Hot Air Balloons and Forbidden Moons

Balloons in the sky of Athenry


This evening, as I was driving along the Monivea road, I noticed that cars were suddenly pulling over to the layby in order to watch a couple of hot air balloons land in the Fields of Athenry.

It was an impressive site, watching these enormous nylon shapes land gently on the ground, as others continued to glide smoothly through the sky, sometimes venturing so low that it felt as though they would join us on the road at any minute.

I remembered my first (and only) hot air balloon ride.  What a wonderful and liberating experience!  It felt so freeing and so special to be stood inside that huge basket, breathing in the fresh air of sunrise, listening to people laughing joyfully, excited about the journey.  I remember taking off and everybody listening intently as the pilot bragged about how high in the sky he was able to steer the huge balloon.

Free as a bird

Whenever I see something so symbolic of human freedom, I inevitably think back to the prisoners with whom I worked in Lomé.

I also recall the experience of being trapped for 20 minutes behind the bars of the women’s section after finishing my client work for the day.

I had been there inside the jail already for several hours, in therapy sessions with the women, trying to focus and block out the constant noise from the tiny yard outside the broken window of the bare room in which we were seated on two uncomfortable chairs.

As we yelled for the guards to come and open the gate for me, and as I wandered around aimlessly amongst the women who had nothing better to do than to shout in increasingly rising tones for my release, I felt a huge pang of sadness.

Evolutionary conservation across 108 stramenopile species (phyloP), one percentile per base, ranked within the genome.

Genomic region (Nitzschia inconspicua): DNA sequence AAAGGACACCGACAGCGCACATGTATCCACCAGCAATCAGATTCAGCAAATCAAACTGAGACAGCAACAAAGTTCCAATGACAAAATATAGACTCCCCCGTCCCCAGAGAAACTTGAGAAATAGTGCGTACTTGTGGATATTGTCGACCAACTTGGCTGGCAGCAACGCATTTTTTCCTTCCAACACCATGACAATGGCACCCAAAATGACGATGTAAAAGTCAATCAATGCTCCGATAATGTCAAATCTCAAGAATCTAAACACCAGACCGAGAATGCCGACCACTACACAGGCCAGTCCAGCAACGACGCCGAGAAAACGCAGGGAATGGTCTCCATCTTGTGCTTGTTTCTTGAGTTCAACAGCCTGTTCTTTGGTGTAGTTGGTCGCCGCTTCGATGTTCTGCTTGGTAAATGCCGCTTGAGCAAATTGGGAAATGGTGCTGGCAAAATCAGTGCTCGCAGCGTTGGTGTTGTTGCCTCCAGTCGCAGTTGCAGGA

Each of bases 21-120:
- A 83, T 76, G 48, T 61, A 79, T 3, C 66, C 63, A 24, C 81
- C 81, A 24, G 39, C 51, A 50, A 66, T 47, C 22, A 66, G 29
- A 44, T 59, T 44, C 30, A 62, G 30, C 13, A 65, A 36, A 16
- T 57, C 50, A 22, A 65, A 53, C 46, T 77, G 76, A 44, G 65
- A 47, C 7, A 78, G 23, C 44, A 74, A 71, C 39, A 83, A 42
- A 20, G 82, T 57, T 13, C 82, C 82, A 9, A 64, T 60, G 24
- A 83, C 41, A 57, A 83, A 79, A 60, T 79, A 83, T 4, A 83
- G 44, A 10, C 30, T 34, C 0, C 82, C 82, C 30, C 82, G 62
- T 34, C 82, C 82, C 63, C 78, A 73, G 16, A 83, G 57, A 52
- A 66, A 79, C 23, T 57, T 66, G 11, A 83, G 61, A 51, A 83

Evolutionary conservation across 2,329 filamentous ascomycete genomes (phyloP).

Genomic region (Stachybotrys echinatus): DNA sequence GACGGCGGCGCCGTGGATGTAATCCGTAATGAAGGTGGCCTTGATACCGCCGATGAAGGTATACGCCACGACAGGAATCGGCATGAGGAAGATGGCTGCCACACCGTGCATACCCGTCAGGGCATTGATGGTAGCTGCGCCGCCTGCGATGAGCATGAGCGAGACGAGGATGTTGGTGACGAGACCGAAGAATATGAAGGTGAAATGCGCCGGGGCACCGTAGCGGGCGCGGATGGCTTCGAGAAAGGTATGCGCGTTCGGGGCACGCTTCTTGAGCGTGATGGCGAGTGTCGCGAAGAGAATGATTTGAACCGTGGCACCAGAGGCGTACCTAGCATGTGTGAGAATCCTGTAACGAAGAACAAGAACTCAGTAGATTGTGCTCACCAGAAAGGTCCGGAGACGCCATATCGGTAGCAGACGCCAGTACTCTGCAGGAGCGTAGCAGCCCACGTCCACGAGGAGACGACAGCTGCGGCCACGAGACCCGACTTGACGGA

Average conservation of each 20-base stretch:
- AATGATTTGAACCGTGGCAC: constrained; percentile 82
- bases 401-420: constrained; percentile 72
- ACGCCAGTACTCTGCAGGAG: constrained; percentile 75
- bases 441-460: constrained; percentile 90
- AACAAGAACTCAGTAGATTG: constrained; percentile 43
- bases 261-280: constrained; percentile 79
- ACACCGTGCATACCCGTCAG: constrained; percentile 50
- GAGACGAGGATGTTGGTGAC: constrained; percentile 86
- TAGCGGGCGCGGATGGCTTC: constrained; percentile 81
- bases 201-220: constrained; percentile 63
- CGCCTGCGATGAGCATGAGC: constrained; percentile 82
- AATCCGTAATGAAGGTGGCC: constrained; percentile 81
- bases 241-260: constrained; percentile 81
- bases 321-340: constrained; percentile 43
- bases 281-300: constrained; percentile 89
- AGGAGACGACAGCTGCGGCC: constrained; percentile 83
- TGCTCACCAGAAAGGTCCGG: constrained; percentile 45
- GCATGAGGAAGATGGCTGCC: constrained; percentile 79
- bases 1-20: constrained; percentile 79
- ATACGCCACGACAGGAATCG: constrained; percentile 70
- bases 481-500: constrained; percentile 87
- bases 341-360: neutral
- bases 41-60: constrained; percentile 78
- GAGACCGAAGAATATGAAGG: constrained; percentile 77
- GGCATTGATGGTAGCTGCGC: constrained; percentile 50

prison hands

I felt sadness for the women who had lost their children giving birth, because nobody would unlock the gate to take them to hospital.  I was sad for the women who had been manipulated or fooled into transporting suitcases for criminals, only to wind up taking the blame.  I was sad for the women who had offended without understanding what had made them do it.  I was sad for those who hadn’t survived the atrocities of prison life.  I was sad for those who desperately needed operations, like the woman who bled every time she crouched to do her toilet, and who could not sit down because her wounds were too severe.

And something else struck me as I looked out through those bars again.  I suddenly realised, that because the prisoners were locked back inside their pitch black cells at 5pm daily, the inmates of the Prison Civil de Lomé, could never look out into the sky and see the beautiful silhouette of the moon.

A Negative Fire

There is something else that the vision of the hot air balloon in Athenry brought back into my mind:  My transpersonal psychotherapy training on the five elements (water, air, earth, fire, ether), and how each one of us struggles to balance the elements inside of us during the course of our lives.

It strikes me that the prisoners we work with in Lomé often have difficulties with the FIRE element.

Some are men and women who always had trouble containing their rage, usually due to things that happened to them in childhood, over which they had no control.  They were like the hot air balloon that once had a healthy flame and was soaring into the sky, but the flame got out of control, and before anybody could help it, the fire spread and the balloon fell down, in tethers, to the earth.

How does a fire quality get out of control?

Fire burns where the softer element of water is not present, and it spreads where there is no guard to contain it.

In transpersonal psychotherapy, water is the element of emotion and feelings, the receptive element that ‘goes with the flow.’  Those who had no ‘water’ influence in their early lives, are the ones who had no emotional support – nobody to turn to for voicing their anxiety and concerns.  They are often likely to struggle with containing their anger (fiery side) in later life – whether they turn it inwards and become depressed, or outwards and become aggressive.